Going Green at Toka Leya

Aug 30, 2013 |  Mike And Marian On Safari
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Toka Leya has a most impressive “going green” project that most guests investigate during their stay to get a good sense of the conservation aspect of Wilderness Safaris.

From each of the 12 guest rooms wastewater is drained, separated and funneled through to an aboveground filtering plant that uses natural bacteria and reticulation to purify the water through various tanks until the end product is clean and free of any harmful pathogens.   This clean and filtered water is then used in the nursery to sustain the greening project from seed to sapling to super-tree!

Seeds are collected from the surrounding bush and are then soaked in water until their husks soften and the seed starts to germinate.  A single tap root shoots out and is planted root downwards into a seed tray where it grows further and can be moved from the greenhouse to the nursery.  In the nursery, the plants are grouped according to age and are left to grow more sturdy under cover of shade-cloth until they are approximately three months old, at which time they are ready to be planted.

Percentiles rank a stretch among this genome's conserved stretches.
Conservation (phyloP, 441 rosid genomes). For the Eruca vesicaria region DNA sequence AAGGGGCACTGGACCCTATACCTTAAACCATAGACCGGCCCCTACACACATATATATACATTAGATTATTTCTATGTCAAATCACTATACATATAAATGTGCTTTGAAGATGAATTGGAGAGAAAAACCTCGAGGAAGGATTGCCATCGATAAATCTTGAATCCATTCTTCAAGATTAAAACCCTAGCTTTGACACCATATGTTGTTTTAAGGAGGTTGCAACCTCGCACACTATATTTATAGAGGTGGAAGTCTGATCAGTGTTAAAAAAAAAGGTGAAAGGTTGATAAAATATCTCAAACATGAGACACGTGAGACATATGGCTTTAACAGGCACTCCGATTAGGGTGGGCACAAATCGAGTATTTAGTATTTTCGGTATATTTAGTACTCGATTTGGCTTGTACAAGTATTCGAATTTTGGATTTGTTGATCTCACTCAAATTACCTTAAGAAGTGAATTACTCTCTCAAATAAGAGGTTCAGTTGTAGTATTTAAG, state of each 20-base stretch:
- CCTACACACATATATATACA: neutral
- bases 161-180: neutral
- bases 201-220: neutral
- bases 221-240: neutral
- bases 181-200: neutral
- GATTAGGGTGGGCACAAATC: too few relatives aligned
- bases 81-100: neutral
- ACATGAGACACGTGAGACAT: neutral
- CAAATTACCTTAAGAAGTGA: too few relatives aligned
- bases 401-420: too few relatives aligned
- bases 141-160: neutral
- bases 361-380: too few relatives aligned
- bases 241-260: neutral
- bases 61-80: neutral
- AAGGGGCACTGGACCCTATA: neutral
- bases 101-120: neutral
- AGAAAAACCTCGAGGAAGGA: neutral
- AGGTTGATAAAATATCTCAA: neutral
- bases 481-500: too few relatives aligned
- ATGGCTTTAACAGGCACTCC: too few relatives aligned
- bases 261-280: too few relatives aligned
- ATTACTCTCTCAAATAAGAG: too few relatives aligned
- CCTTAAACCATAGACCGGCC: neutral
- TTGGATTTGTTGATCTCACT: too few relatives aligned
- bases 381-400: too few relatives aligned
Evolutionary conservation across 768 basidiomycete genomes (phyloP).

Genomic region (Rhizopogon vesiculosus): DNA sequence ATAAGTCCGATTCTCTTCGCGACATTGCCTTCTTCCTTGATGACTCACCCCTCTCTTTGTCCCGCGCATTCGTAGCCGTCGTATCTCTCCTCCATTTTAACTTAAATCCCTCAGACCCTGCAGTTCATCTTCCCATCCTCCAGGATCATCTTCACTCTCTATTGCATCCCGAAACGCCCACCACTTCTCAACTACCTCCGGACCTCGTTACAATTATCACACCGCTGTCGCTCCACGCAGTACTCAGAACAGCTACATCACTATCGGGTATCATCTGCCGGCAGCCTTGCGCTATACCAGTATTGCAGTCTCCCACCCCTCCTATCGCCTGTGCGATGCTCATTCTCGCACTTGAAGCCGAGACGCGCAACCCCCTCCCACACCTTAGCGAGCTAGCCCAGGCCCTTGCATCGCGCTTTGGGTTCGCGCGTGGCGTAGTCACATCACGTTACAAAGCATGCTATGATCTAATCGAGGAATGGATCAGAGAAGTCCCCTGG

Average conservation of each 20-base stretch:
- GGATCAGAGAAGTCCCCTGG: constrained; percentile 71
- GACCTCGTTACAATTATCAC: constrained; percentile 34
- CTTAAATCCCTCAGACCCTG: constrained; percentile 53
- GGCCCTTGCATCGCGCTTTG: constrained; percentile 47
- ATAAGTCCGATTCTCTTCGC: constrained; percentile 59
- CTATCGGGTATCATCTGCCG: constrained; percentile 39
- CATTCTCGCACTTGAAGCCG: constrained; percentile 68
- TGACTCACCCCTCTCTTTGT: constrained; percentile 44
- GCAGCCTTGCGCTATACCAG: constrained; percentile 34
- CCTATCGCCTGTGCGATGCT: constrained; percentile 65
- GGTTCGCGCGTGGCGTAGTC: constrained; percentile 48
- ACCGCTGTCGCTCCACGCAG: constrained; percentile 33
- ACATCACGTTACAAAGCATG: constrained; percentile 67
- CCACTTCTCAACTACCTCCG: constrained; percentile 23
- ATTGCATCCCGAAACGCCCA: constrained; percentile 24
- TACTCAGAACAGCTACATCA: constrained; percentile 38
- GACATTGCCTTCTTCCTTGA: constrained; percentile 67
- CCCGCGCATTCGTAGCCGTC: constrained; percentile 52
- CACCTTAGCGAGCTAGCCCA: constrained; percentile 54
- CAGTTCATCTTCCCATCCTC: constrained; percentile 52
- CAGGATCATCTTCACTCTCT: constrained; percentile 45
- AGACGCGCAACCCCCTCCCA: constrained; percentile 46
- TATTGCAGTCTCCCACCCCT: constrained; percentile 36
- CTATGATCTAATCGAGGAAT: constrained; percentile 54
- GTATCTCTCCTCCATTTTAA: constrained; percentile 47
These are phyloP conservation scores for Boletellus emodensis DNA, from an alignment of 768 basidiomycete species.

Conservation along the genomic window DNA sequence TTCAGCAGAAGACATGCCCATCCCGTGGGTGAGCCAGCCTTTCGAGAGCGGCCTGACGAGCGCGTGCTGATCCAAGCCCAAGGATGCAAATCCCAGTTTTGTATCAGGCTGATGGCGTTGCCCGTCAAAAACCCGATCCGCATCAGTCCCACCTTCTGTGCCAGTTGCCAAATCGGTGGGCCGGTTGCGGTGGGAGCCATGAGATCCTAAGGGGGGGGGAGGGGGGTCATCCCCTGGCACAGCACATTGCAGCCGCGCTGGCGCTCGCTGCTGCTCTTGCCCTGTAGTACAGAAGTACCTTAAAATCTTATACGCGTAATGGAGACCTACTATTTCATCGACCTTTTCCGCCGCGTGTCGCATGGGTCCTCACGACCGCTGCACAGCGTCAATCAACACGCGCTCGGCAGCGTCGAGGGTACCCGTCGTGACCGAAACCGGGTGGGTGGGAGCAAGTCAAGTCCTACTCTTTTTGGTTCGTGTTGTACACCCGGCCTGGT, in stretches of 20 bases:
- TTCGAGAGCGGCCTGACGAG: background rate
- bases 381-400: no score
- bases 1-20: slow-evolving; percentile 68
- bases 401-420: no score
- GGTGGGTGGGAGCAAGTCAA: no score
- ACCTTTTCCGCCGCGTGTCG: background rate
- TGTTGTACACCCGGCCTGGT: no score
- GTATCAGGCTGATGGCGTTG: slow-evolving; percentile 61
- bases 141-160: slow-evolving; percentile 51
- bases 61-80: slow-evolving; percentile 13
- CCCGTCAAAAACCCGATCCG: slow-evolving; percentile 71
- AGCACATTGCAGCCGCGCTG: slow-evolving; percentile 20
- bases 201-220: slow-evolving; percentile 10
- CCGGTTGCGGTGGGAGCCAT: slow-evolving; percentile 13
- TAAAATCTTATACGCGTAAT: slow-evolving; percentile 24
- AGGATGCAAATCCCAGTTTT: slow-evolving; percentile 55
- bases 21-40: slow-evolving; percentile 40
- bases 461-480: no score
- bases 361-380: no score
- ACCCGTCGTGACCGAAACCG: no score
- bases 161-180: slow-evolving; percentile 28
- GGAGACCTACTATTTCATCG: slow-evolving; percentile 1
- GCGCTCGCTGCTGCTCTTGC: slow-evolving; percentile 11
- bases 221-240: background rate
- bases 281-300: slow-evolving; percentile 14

Guests who take the back-of-house tour are able to plant a tree in a pre-designated spot that is carefully selected by Histon, the custodian of this whole project.  He has a carefully hand-drawn map that he has marked with different coloured pins representing the various tree species and placed these on the map in the areas where the new trees have been planted.  In this way, the landscaping of the species can be carefully monitored.

The good grounding that the young plants have is based on their nutrition, which is supported by compost generated through a worm farm. Certain organic waste from the kitchen is fed to worms that are housed in plastic trays layered about four or five deep, one on top of the other.  The trays have a mesh bottom and the earthworms migrate from the bottom tray to the top creating manure in the process.  As the whole system has to be kept moist, the “juice” that collects at the bottom of the tray is then siphoned off and diluted as a booster for the young plants.

During July 2013, Toka Leya nursery donated over 1,000 trees to an organisation called Greenpop who planted them throughout the communities in and around Livingstone.  

The support of guests visiting Toka Leya makes the nursery possible.  Just by being there, they have a positive impact on the landscape of the site.  

Marian

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By Marian Myers

Mike and Marian Myers are living the bush-lovers dream! Follow the bushwhacker and his city girl through their news, views, videos and photos posted on their blog "Mike and Marian on Safari”.

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